The hardware approach to decoding AX.25 packet (APRS is a subset of AX.25 packet) is to use a Terminal Node Controller (TNC). A TNC listens to the audio coming from the receiver, decodes the audio into zeros and ones, assembles those zeros and ones into packets according to the AX.25 protocol, and makes those packets available at a serial port which your computer can read. You can buy a general purpose TNC such as the Kantronics KPC3, or an APRS specific TNC such as the Argent Data Tracker3 or Byonics TinyTrak 3 or 4. Neither of these hardware TNCs have any ability to control your radio except maybe to turn it on and off.

Or, you can go the software TNC route with the AGW Packet Engine. This is a "sound card TNC" which performs the TNC functions using the sound card in your computer to decode the audio from your receiver. For more information about setting up a sound card TNC, see Introduction - Sound Card Packet. Note that these sound card TNCs won't control your radio, either.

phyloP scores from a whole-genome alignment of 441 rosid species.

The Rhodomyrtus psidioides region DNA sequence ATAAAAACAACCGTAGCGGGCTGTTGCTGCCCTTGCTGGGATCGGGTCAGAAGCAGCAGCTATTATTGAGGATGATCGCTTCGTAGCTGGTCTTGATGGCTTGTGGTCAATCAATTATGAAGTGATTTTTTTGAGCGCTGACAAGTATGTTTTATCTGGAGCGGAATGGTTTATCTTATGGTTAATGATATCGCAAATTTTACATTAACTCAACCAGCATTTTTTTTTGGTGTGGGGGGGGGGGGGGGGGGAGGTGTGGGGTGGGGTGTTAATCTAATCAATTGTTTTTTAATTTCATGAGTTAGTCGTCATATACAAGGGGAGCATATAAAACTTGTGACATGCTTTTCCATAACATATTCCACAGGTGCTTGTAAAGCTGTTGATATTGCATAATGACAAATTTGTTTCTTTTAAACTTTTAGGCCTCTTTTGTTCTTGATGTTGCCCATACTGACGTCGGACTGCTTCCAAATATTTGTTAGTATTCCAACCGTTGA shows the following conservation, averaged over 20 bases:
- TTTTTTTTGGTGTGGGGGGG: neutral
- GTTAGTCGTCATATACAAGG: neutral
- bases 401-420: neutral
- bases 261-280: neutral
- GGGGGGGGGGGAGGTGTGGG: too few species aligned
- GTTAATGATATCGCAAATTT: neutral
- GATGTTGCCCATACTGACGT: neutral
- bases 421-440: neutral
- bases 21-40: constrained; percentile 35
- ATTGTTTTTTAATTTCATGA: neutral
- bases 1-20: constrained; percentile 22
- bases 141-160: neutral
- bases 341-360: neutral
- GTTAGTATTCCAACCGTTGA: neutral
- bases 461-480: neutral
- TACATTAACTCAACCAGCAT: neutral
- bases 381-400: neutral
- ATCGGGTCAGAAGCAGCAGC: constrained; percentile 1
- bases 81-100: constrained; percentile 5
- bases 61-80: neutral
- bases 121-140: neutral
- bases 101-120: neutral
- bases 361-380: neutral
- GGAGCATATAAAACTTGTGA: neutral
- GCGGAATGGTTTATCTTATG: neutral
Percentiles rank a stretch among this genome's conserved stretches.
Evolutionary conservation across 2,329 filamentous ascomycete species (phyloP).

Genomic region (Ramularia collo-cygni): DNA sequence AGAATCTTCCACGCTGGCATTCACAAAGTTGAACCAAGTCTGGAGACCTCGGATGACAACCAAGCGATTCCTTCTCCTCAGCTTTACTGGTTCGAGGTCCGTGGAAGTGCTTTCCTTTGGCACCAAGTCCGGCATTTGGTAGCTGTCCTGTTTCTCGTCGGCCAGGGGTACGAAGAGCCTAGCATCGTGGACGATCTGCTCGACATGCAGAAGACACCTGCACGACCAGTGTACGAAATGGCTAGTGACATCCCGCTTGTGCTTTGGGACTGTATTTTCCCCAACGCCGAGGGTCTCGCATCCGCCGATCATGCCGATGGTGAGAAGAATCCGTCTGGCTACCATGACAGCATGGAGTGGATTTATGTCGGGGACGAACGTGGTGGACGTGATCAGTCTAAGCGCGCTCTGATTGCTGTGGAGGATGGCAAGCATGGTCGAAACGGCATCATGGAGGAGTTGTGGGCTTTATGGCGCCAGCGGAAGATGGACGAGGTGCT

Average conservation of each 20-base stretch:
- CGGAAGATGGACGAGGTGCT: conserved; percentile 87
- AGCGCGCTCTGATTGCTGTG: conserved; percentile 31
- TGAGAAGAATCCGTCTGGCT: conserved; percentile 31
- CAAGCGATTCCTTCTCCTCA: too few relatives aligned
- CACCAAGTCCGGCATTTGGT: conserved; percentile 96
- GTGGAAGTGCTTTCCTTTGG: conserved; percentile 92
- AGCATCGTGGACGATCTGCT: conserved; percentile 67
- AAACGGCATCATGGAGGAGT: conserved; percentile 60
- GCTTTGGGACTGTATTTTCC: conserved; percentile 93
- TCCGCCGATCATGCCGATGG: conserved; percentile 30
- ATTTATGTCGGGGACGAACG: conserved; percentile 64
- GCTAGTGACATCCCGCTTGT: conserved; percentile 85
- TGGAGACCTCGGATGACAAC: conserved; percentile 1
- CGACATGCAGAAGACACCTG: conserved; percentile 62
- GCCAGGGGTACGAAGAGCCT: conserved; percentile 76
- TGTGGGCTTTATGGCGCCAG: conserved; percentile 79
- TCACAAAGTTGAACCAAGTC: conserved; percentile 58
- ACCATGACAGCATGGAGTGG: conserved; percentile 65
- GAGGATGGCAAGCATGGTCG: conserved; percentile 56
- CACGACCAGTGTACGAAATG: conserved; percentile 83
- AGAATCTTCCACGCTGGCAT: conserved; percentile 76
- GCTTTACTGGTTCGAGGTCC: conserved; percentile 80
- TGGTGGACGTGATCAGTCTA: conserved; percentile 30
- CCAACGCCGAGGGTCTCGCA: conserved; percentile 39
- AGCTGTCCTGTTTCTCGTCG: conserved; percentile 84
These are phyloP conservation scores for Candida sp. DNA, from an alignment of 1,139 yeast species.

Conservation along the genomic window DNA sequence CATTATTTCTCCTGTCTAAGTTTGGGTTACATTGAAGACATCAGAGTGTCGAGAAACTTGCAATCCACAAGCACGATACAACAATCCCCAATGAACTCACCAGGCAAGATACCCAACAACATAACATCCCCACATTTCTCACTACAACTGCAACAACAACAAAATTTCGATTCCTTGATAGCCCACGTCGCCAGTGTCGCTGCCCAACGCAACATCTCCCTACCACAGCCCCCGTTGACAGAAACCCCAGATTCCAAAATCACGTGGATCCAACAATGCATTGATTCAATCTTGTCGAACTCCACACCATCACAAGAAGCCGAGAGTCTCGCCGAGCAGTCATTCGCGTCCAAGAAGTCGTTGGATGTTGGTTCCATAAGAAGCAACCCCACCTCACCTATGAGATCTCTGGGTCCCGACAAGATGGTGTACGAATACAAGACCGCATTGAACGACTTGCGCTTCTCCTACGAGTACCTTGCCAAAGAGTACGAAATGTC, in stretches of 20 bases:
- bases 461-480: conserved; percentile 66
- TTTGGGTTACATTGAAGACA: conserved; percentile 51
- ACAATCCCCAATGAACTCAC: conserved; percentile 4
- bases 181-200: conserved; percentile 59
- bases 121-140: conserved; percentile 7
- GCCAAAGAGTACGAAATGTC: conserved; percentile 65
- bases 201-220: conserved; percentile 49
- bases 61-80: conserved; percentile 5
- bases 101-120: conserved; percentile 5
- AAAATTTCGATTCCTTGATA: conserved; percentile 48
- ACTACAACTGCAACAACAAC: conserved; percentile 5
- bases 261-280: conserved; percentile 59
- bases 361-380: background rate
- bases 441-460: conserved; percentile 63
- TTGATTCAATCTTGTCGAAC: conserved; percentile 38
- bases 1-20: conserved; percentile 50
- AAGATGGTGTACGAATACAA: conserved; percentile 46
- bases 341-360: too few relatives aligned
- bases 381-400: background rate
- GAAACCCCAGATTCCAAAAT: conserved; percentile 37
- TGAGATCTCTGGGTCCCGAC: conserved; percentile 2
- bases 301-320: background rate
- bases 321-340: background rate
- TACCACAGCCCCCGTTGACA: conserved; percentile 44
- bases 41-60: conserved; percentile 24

BJ_NORTON

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Any radio that has a headphone jack and can tune 144.390 will work. I have a cord plugged into the headphone jack on my radio, and the other end is in the mic in jack on my laptop. I use Dire Wolf as a soundcard TNC and then let YAAC connect to it and see the stations moving on the map. It took all of 5 minutes to get it going, and it works perfectly!.
 

AronDouglas

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Thanks guys, this is sounding as easy as it looks. I've just been really busy these past few days so this project got pushed back a bit.

BJ, you said you hooked yours up to your laptop and used its sound card. Do I need a dedicated sound card to make this work or do I have to use integrated sound (I have a desktop rig)? I have literally dozens of sound cards, cheap ones and expensive ones in my parts closet. I assume any old card should work fine.

Thanks again for the help guys. I plan on making a dedicated antenna for APRS (cant have too many antennas :) ), so I'll add that to my list of rapidly growing radio projects :)
 

AK9R

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Do I need a dedicated sound card to make this work or do I have to use integrated sound (I have a desktop rig)?